Ever since the mad success of GRRM's Game of Thrones books and television series, the entertainment industry has been reviewing its other properties, going over his back catalog as it were. His work has become as influential as that of Philip K. Dick, whose work has been transformed into some of the most important and profitable movies of all time.
The Wild Cards series was a set of books based around an event that happened in 1946 in New York City. An alien, know by the nom de guerre of Dr. Tachyon, is chasing another ship from his world, a ship that carries a deadly virus. The virus cannister is lost during a spaceship crash, picked up by a villain of the most predictable sort... the kind that you find in fiction of the period, who aims to blackmail the city for cash or else he'll open the container. There is a fight of the heroic kind, when a hero of World War II know by the nickname "Jetboy" attempt to stop the villain. He fails, and the virus is released.
The virus changes humans. It is call the Wild Card virus by the press. Some people exposed die, called "drawing the Black Queen." Some get amazing powers, and they become known as Aces. Some are transformed, given horrific biological deformities or changed into odd creatures. These become known as Jokers.
Taking on the Wild Cards series is, in many ways, a stroke of genius... if you do it well. The series has a number of vibrant characters, a robust history, and the sort of tweak to the timeline that alternative history buffs love. One change starts a domino effect with time and circumstance, and suddenly the era of Red Scare takes on another dimension when superheroes get accused. The 1960's shift slightly when pop stars have transformative powers and can hypnotise and intoxicate an audience better than the drugs of the day. And civil rights marches become radically changed when the marchers are not simply racial minorities, but are the twisted, the deformed, and the unfortunate Jokers.
The end result is a story that has the same sort of charm and depth as Alan Moore's Watchmen - heroes that are not the usual suspects, character that are driven by real human emotions and desires, not the stereotypical one that get stale in the comics. There is a freshness to the series, even though it is nearly thirty years old.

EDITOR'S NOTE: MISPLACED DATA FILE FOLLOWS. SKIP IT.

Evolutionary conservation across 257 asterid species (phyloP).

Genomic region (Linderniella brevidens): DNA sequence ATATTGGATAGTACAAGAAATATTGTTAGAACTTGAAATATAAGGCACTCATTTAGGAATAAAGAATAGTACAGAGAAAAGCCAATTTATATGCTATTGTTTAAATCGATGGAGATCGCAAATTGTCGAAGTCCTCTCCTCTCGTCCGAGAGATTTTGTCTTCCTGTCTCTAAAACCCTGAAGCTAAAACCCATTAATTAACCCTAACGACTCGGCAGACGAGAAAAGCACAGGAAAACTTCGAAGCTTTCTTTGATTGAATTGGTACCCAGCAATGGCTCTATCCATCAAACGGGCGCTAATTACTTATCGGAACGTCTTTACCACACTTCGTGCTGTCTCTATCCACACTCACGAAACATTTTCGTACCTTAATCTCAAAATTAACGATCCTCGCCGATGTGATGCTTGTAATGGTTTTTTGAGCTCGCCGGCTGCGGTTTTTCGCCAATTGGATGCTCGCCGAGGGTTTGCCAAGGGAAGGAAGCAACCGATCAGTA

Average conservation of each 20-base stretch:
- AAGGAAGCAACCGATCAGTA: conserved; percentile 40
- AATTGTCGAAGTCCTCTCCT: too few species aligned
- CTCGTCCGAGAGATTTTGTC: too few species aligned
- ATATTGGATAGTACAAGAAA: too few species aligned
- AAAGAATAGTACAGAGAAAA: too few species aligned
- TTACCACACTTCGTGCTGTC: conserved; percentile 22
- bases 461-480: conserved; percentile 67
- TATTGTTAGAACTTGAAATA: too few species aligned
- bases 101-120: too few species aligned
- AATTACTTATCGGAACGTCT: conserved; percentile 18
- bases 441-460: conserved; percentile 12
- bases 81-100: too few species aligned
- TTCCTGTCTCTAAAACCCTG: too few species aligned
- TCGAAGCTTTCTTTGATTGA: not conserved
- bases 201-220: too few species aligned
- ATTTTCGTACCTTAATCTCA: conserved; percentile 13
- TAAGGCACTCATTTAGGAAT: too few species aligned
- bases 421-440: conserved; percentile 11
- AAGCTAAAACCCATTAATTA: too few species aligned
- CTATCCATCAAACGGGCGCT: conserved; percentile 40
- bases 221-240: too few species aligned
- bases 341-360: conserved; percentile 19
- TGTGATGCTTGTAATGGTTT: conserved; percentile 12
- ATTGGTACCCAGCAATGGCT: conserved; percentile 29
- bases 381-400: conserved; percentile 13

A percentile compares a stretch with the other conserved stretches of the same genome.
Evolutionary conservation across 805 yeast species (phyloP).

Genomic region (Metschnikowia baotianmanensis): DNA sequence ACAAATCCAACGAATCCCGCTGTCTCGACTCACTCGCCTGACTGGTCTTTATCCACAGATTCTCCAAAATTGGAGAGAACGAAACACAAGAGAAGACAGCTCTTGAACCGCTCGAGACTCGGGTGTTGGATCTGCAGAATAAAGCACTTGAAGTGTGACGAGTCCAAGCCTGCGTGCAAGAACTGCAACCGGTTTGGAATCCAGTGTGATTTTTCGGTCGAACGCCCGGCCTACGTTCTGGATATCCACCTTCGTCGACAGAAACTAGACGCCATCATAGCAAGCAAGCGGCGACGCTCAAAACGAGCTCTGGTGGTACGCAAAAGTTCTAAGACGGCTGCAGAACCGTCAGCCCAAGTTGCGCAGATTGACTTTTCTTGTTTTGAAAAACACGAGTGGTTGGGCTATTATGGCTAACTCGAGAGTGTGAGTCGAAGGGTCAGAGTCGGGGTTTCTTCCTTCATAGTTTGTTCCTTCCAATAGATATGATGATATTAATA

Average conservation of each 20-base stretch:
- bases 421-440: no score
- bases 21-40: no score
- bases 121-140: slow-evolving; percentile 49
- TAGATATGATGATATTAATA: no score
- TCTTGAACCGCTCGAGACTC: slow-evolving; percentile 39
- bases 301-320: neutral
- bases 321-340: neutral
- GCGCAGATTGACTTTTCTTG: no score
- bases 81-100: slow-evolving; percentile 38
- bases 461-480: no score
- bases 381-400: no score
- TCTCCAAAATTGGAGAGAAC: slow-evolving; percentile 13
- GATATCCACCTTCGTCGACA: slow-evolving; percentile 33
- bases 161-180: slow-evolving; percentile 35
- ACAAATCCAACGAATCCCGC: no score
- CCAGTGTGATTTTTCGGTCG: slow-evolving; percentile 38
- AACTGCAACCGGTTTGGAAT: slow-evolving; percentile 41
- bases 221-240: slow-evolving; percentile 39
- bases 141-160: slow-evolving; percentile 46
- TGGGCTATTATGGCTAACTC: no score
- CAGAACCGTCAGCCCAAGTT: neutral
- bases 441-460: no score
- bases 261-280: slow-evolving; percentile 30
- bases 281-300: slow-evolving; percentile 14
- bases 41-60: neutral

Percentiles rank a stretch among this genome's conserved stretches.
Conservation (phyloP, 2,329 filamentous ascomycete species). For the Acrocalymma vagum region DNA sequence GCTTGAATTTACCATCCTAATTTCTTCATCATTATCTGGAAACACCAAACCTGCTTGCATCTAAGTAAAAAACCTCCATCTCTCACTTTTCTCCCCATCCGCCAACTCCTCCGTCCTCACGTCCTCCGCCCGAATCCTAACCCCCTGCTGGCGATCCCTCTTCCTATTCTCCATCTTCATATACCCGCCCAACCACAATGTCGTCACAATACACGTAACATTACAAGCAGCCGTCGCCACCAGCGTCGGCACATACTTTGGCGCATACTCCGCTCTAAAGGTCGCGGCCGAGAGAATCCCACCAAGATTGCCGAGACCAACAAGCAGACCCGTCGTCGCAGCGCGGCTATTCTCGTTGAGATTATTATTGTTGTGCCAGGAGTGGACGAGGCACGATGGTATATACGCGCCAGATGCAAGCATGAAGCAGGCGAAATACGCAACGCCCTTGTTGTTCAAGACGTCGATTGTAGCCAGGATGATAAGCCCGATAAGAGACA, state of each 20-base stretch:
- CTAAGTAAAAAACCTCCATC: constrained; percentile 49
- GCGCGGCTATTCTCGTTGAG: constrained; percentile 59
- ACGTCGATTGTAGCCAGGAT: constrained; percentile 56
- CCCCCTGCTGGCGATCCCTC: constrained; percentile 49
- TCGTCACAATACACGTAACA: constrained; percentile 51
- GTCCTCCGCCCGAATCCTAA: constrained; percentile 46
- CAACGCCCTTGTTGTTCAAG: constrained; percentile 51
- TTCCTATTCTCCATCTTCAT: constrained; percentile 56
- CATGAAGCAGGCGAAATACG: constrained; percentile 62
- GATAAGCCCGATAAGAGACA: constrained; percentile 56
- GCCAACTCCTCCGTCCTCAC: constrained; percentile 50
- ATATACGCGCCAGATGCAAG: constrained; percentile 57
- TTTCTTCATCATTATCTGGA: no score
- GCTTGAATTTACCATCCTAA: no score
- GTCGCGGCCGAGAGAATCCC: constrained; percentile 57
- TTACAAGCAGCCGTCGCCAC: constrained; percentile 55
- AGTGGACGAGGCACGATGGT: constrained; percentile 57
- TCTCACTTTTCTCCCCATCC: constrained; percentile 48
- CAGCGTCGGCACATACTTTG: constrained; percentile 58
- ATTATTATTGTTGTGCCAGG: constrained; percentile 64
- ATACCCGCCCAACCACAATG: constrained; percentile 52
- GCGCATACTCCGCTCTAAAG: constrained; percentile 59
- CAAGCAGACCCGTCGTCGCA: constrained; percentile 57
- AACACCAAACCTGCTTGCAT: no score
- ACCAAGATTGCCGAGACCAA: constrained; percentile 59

Enough about the books. Let's talk about the movie.
The challenge of taking a shared universe on paper and turning it into a movie is pulling a single continuity from a set of disparate stories. Each set of characters is compelling, the book itself is a collection of short plots which, for the most part, do not overlap. To do this, the screenwriting team of Alec Spenser and Elliot Grant decided to use the persona of an invented character, journalist Travis Biroko. Biroko is walking the streets of Jokertown, the slum where the deformed are allowed to live in New York, collecting stories for a history book about the Wild Card era. Thus, we get to watch the stories he researches in flashback. At first, I was concerned at the use of this timeworn device, but the writers use a light touch, and the fact that Biroko is played by Will Smith, who does an excellent job of being understated (which let's face it, is a first). We learn about the Aces and Jokers through the eyes of Biroko, and the rich history of the world unfolds.
We begin with the story of Jetboy, played by Shia LaBeouf. This worried me, because I have yet to see LaBeouf play anything other than, well, LaBeouf in a movie. His role as a Rocketeer-like World War II flying ace is a challenging one - Jetboy is unsure what to do with himself after the war, he is selling off his plane, writing a book, all the sorts of things washed-up heroes do, cashing in on past glories. The poignant part of this is that Jetboy himself is only nineteen years old - he's washed up when he should be preparing for bigger things. Then comes the call: a madman is flying over New York City with a bomb of come kind. Jetboy moves into action, and LaBeouf is mostly successful in pulling of the transformation from has-been to a man grasping for the only thing he knows: heroism. In a stroke of genius on the part of GRRM's original story, Jetboy fails and the virus is released, kicking off the Wild Card era.
From there we move into story after story of Aces and Jokers; the tale of the Four Aces, a set of Cold War era heroes that get caught up in the Red Scare and are disgraced. We follow Biroko as he interviews eyewitnesses to the years that pass, the heroes that develop, the riots in Jokertown, the heroes that make themselves known. It is a movie filled with cameos; and it is held together by Smith's masterful acting. You never feel that the story is spinning out of control. The result is a movie which feels grand and sweeping; covering ground that, while somewhat familiar due to the presence of costumed heroes, is also harsh and both human and alien at the same time. There is a grittiness to it that reminded me of the best parts of Battlestar Galactica and an epic transitional storyline that harks back to Alan Moore/Zack Snyder's work in Watchmen.
Rather than supplant the books, this movie is more of a compliment to them. You never quite feel that you are getting the whole story: it's almost as if the writers are saying, "If you like this, man, you should read the books." Perhaps there is a bigger play here: after all, the books have been re-issued. I do recommend picking up the first in the series either before or after you see the film. It's well worth the money.
For my part, I can be found in the usual places: email and Qlatch. Drop by, say hi, feel free to tell me I'm full of shit: I'm a strong man, I can take it. Until then, know when to hold, know when to fold 'em friends. I'll see you next month.